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Editorial | On Politics

Big Isle’s George Yokoyama makes big ripples in pond

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The give-away was the aloha shirt hanging two inches below the bottom of the faded "Members Only" jacket.

It was during my first trip to Washington as a reporter.

Next to me in the U.S. Capitol elevator was a tiny man wearing a ball cap so big it rested on his ears.

"You from Hawaii," I asked.

"Yup, I’m George," answered George Yokoyama.

"Got to see Akaka," he explained as he scurried out of the elevator, cupping a cigarette.

Yokoyama, 84, is one of those improbable delights that makes Hawaii politics such a good story.

"George Yokoyama is one of the most real, interesting and unique people I ever met in Hawaii politics or, for that matter, anywhere," says former U.S. Rep. Ed Case.

Case won Yokoyama’s endorsement and support in campaigns for both governor and Congress, although when Case ran against Yokoyama’s good friend U.S. Sen. Dan Akaka, Yokoyama went with the senator. Today Yokoyama is Neil Abercrombie’s biggest Big Island supporter.

To his critics, Yokoyama as the 40-year head of the Hawaii County Economic Opportunity Council is one of the most flagrant Democratic Party ward heelers funneling government dollars into questionable projects.

His many supporters, who last night were to hold a roast honoring the retiring Yokoyama, point to more than $75 million in grant money that Yokoyama brought to the Big Island to develop projects ranging from raising bull frogs to teaching seniors to use computers.

"He’s the Pied Piper of economic development in the war against poverty," says Rep. Clift Tsuji, whom Yokoyama convinced to leave his job to run for a state representative seat in Hilo.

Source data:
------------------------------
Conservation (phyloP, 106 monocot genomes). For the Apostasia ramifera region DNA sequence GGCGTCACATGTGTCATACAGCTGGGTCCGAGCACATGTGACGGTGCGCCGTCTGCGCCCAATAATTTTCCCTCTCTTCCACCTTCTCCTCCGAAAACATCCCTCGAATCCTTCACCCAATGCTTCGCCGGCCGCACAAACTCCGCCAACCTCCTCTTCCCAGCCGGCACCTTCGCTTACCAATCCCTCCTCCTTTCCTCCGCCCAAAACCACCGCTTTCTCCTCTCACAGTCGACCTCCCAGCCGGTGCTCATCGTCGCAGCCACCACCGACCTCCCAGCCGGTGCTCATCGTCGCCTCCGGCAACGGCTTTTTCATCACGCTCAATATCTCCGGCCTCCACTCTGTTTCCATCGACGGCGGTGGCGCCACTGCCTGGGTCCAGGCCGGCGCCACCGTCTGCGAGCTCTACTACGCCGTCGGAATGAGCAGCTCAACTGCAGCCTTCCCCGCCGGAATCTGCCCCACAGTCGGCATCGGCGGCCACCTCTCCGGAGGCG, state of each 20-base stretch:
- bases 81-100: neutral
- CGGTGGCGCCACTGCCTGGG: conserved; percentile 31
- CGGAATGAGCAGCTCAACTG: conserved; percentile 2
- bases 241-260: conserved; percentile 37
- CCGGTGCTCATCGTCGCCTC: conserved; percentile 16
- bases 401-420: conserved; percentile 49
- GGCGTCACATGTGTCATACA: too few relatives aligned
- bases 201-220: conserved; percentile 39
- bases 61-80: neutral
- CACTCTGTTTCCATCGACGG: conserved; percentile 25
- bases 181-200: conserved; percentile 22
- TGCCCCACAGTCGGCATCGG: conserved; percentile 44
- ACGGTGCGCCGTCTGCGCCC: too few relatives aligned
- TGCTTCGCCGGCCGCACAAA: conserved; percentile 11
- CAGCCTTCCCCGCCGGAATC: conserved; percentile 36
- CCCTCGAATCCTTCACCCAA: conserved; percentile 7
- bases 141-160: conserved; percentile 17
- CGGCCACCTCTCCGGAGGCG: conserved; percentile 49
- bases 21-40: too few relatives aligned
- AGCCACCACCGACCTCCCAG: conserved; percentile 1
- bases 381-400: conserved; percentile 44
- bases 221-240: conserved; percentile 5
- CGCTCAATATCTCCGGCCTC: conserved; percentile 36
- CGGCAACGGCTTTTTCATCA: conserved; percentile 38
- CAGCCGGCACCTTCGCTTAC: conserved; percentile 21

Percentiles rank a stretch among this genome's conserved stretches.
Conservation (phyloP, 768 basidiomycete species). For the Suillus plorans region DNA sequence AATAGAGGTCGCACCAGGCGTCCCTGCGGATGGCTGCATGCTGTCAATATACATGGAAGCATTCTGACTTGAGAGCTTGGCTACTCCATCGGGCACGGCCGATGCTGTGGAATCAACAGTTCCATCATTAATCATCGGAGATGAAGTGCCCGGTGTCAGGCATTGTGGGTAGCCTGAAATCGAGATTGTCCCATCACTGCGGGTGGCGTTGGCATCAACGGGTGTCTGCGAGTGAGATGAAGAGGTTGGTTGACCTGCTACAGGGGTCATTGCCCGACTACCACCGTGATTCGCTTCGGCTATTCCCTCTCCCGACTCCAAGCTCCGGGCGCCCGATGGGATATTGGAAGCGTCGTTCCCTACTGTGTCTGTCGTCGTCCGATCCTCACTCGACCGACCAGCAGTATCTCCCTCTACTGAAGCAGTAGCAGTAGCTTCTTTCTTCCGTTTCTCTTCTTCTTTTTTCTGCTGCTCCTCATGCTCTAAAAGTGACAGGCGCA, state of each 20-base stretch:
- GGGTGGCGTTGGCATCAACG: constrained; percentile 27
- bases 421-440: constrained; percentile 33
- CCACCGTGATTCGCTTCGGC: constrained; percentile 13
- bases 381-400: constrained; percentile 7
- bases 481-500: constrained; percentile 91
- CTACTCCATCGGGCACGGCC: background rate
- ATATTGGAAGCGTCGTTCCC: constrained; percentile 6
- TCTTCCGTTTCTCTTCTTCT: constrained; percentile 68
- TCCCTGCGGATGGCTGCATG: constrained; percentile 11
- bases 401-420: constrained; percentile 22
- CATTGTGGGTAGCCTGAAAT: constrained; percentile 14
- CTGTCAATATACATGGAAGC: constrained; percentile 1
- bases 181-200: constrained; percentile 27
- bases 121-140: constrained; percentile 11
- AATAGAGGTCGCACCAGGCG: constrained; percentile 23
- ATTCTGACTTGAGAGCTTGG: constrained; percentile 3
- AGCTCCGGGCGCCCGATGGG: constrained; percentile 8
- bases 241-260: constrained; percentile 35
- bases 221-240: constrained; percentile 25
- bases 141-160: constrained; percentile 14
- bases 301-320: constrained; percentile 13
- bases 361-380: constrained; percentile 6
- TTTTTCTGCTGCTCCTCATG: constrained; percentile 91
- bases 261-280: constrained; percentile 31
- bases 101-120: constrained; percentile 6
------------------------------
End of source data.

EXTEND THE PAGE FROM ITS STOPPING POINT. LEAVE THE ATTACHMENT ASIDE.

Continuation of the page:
Politics and economic opportunity are all the same to Yokoyama and he approaches both with the verve and style of Hilo’s version of Peter Falk playing Lt. Columbo.

"I first thought it had to be an act, but after you come to know him, you realize that he is doing it all from the heart. A lot of people believe George is one of the pivotal people on the Big Island," state Senate President Colleen Hanabusa says.

Noting that Yokoyama convinced Hawaiian activist Mililani Trask to endorse Case’s run for governor, Hanabusa says, "When George calls out the troops, they come. He is an institution in Hilo."

While Hawaii politicians are racing to embrace Twitter and Facebook to campaign, Case says that what they really need is the support of a grizzled veteran like Yokoyama.

"Voters are still getting most of the information on which they rely to make their voting decisions through traditional media and old-fashioned talk story at the poke counter at KTA Hilo," says Case.

"George is just one of those people whose ripples in the pond are larger and broader than most."

Richard Borreca writes on politics every Tuesday, Friday and Sunday. Reach him at
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